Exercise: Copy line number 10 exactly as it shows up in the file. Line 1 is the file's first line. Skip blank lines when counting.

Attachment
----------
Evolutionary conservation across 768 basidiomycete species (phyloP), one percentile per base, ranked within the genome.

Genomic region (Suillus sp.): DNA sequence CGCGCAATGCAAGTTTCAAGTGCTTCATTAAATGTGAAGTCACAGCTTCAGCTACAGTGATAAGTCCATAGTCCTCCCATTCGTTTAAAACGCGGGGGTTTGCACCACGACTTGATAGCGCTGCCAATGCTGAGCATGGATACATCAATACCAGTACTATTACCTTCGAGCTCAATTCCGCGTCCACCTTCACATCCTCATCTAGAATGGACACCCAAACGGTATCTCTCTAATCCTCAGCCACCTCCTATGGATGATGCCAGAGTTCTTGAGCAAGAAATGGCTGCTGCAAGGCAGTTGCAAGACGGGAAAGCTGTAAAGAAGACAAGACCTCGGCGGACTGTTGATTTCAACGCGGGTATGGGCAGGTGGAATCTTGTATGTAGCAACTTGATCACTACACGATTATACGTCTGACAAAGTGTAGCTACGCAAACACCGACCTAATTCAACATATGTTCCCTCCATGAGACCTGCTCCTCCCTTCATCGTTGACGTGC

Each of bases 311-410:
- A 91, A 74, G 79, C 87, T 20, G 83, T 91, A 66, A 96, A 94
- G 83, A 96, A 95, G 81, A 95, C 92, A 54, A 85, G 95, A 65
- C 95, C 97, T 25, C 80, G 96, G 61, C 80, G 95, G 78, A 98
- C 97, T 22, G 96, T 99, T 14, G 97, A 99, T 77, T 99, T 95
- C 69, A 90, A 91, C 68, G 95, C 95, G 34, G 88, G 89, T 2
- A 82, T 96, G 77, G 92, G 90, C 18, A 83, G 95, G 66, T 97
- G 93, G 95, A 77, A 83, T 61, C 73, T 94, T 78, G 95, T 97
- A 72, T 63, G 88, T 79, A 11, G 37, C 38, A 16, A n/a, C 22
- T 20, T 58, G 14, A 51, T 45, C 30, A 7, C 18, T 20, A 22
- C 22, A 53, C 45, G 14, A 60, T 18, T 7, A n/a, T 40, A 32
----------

- G 93, G 95, A 77, A 83, T 61, C 73, T 94, T 78, G 95, T 97